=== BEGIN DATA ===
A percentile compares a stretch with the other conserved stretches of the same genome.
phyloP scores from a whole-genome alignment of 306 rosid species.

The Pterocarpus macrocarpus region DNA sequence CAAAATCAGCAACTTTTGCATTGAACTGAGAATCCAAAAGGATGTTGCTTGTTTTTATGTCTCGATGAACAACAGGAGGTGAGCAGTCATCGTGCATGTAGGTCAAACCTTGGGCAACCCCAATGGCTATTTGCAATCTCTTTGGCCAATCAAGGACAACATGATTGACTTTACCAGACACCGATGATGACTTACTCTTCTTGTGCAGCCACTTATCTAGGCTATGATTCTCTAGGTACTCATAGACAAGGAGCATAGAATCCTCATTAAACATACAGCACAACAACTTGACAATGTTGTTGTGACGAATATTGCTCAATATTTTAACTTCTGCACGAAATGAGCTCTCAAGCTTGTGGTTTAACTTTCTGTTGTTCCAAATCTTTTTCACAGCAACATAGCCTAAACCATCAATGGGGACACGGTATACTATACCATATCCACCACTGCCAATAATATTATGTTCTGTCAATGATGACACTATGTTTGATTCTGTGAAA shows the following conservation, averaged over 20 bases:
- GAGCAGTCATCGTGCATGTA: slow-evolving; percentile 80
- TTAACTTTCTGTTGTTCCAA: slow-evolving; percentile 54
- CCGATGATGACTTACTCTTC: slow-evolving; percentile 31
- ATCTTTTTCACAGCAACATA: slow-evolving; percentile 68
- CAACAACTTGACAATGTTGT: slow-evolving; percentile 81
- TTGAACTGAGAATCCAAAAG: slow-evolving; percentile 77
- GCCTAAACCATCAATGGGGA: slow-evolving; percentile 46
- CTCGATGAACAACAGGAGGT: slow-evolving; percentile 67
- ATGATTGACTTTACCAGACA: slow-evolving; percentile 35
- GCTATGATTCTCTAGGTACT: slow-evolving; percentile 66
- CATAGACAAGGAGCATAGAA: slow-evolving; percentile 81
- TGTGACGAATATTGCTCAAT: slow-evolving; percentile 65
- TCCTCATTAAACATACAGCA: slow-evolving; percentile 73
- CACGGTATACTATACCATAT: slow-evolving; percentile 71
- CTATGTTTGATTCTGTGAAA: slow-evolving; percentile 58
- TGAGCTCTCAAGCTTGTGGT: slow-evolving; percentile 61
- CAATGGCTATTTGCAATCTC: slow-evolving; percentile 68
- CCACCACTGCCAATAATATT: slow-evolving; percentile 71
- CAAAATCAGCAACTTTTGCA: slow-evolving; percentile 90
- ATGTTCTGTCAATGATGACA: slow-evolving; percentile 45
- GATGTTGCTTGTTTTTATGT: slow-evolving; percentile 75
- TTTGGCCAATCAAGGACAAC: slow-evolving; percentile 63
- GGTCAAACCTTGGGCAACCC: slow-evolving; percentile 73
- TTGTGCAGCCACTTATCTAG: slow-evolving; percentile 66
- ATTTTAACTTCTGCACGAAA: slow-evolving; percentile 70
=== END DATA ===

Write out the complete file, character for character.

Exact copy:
A percentile compares a stretch with the other conserved stretches of the same genome.
phyloP scores from a whole-genome alignment of 306 rosid species.

The Pterocarpus macrocarpus region DNA sequence CAAAATCAGCAACTTTTGCATTGAACTGAGAATCCAAAAGGATGTTGCTTGTTTTTATGTCTCGATGAACAACAGGAGGTGAGCAGTCATCGTGCATGTAGGTCAAACCTTGGGCAACCCCAATGGCTATTTGCAATCTCTTTGGCCAATCAAGGACAACATGATTGACTTTACCAGACACCGATGATGACTTACTCTTCTTGTGCAGCCACTTATCTAGGCTATGATTCTCTAGGTACTCATAGACAAGGAGCATAGAATCCTCATTAAACATACAGCACAACAACTTGACAATGTTGTTGTGACGAATATTGCTCAATATTTTAACTTCTGCACGAAATGAGCTCTCAAGCTTGTGGTTTAACTTTCTGTTGTTCCAAATCTTTTTCACAGCAACATAGCCTAAACCATCAATGGGGACACGGTATACTATACCATATCCACCACTGCCAATAATATTATGTTCTGTCAATGATGACACTATGTTTGATTCTGTGAAA shows the following conservation, averaged over 20 bases:
- GAGCAGTCATCGTGCATGTA: slow-evolving; percentile 80
- TTAACTTTCTGTTGTTCCAA: slow-evolving; percentile 54
- CCGATGATGACTTACTCTTC: slow-evolving; percentile 31
- ATCTTTTTCACAGCAACATA: slow-evolving; percentile 68
- CAACAACTTGACAATGTTGT: slow-evolving; percentile 81
- TTGAACTGAGAATCCAAAAG: slow-evolving; percentile 77
- GCCTAAACCATCAATGGGGA: slow-evolving; percentile 46
- CTCGATGAACAACAGGAGGT: slow-evolving; percentile 67
- ATGATTGACTTTACCAGACA: slow-evolving; percentile 35
- GCTATGATTCTCTAGGTACT: slow-evolving; percentile 66
- CATAGACAAGGAGCATAGAA: slow-evolving; percentile 81
- TGTGACGAATATTGCTCAAT: slow-evolving; percentile 65
- TCCTCATTAAACATACAGCA: slow-evolving; percentile 73
- CACGGTATACTATACCATAT: slow-evolving; percentile 71
- CTATGTTTGATTCTGTGAAA: slow-evolving; percentile 58
- TGAGCTCTCAAGCTTGTGGT: slow-evolving; percentile 61
- CAATGGCTATTTGCAATCTC: slow-evolving; percentile 68
- CCACCACTGCCAATAATATT: slow-evolving; percentile 71
- CAAAATCAGCAACTTTTGCA: slow-evolving; percentile 90
- ATGTTCTGTCAATGATGACA: slow-evolving; percentile 45
- GATGTTGCTTGTTTTTATGT: slow-evolving; percentile 75
- TTTGGCCAATCAAGGACAAC: slow-evolving; percentile 63
- GGTCAAACCTTGGGCAACCC: slow-evolving; percentile 73
- TTGTGCAGCCACTTATCTAG: slow-evolving; percentile 66
- ATTTTAACTTCTGCACGAAA: slow-evolving; percentile 70